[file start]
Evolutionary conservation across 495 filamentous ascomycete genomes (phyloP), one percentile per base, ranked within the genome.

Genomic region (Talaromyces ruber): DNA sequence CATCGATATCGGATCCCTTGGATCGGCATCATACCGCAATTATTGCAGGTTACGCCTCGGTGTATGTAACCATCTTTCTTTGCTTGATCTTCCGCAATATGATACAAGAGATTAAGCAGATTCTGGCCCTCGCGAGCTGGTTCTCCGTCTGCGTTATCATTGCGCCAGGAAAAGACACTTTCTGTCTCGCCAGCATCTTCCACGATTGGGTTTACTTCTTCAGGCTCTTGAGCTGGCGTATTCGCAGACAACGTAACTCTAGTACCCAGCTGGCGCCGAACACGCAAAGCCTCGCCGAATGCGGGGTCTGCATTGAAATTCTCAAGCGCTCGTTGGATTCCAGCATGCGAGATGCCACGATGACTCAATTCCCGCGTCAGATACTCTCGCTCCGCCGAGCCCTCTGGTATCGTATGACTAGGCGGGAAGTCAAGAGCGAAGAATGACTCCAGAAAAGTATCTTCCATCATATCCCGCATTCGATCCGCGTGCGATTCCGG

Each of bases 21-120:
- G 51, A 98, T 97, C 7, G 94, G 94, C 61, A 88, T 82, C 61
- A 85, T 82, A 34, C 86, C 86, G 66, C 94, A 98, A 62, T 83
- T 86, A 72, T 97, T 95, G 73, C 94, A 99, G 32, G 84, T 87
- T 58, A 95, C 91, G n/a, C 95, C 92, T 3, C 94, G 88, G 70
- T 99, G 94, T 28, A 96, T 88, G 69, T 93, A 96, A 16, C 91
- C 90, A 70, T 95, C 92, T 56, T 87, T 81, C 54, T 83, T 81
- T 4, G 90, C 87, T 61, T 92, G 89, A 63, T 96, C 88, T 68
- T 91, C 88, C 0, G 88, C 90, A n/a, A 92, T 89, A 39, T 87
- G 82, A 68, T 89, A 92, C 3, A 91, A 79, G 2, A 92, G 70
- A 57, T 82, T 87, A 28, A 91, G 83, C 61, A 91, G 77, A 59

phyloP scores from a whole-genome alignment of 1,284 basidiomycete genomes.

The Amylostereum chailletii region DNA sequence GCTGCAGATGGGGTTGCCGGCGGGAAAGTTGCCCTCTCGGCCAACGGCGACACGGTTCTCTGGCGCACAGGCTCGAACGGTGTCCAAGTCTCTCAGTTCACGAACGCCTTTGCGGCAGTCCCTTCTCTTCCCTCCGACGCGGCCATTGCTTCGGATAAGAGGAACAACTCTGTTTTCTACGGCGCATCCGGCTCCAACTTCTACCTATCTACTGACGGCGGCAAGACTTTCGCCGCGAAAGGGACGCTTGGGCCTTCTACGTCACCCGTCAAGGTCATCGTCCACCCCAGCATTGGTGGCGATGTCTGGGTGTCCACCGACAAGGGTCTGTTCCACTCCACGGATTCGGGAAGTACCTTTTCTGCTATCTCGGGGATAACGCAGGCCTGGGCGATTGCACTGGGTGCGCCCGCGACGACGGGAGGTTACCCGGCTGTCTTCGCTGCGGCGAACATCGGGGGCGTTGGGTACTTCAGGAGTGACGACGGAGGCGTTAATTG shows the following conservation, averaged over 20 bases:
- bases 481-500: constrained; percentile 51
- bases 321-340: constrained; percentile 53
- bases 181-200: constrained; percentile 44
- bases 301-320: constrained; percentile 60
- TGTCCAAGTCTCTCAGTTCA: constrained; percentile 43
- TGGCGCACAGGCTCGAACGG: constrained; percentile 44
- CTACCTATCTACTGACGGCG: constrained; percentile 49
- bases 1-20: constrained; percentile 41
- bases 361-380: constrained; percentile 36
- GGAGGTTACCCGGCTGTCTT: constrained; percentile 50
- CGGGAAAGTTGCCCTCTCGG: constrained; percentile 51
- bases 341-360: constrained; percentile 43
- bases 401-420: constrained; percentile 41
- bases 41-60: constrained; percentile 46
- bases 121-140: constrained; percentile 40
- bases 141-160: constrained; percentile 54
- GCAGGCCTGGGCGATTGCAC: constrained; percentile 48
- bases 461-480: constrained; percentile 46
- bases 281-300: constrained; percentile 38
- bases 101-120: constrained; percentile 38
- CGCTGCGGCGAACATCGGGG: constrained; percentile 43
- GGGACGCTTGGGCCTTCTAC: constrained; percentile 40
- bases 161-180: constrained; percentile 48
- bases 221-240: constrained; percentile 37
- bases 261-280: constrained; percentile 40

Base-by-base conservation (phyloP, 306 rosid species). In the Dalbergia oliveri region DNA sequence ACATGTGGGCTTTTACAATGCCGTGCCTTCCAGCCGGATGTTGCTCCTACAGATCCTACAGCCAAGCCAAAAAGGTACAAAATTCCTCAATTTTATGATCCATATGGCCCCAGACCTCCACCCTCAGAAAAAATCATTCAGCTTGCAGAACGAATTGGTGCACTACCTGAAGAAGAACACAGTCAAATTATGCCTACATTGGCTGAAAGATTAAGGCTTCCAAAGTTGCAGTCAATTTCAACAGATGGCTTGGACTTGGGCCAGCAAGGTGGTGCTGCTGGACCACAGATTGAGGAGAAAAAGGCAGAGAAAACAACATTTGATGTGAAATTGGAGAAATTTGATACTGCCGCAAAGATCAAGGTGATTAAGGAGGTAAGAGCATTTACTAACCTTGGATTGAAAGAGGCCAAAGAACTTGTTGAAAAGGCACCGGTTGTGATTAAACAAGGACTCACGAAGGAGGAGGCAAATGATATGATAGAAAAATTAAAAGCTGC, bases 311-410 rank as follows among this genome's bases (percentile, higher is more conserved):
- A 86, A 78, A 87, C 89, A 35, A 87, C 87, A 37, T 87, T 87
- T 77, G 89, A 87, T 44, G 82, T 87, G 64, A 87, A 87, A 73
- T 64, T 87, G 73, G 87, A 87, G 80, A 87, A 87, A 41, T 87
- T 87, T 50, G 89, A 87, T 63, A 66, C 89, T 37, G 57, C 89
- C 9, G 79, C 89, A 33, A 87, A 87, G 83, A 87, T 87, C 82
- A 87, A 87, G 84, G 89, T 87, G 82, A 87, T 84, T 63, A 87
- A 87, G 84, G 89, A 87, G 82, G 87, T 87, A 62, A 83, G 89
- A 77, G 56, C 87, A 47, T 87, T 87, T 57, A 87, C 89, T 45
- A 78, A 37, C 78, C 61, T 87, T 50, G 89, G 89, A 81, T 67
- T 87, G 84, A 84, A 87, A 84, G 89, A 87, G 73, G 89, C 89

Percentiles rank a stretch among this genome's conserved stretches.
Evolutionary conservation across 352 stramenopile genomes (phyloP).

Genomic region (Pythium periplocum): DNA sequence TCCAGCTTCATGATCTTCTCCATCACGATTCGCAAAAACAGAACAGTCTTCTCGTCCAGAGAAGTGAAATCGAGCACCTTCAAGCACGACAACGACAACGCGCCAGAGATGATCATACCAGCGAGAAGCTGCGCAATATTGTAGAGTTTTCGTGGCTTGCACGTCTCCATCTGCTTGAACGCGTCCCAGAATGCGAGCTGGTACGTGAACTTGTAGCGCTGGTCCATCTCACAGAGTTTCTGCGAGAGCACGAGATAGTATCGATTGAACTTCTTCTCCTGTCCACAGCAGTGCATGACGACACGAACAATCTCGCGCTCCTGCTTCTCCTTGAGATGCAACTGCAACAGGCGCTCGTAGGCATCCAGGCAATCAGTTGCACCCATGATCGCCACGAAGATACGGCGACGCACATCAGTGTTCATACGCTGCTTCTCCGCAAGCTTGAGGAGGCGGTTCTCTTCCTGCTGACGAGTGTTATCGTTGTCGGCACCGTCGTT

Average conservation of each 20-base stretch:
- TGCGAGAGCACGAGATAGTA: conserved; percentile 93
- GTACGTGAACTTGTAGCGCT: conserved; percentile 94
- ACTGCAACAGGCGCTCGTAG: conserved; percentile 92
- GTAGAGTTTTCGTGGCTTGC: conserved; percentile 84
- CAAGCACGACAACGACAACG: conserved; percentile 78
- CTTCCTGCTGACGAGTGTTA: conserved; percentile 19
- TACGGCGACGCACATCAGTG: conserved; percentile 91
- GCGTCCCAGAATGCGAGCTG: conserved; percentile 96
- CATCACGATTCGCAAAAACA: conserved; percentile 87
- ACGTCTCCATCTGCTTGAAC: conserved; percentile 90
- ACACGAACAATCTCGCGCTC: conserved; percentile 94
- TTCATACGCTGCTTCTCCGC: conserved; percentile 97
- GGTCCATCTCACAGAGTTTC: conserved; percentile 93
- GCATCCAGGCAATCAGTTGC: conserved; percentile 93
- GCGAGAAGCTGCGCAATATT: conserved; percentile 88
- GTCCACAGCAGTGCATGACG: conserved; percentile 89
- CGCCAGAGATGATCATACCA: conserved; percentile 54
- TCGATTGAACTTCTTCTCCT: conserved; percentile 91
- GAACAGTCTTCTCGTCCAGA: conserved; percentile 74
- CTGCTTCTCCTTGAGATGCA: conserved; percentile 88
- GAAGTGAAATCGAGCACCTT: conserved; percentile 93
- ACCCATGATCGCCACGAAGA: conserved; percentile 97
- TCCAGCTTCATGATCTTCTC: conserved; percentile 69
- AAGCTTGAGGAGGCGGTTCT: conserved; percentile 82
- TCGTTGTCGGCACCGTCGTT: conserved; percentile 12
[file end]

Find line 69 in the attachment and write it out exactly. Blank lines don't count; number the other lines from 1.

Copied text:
- GCATCCAGGCAATCAGTTGC: conserved; percentile 93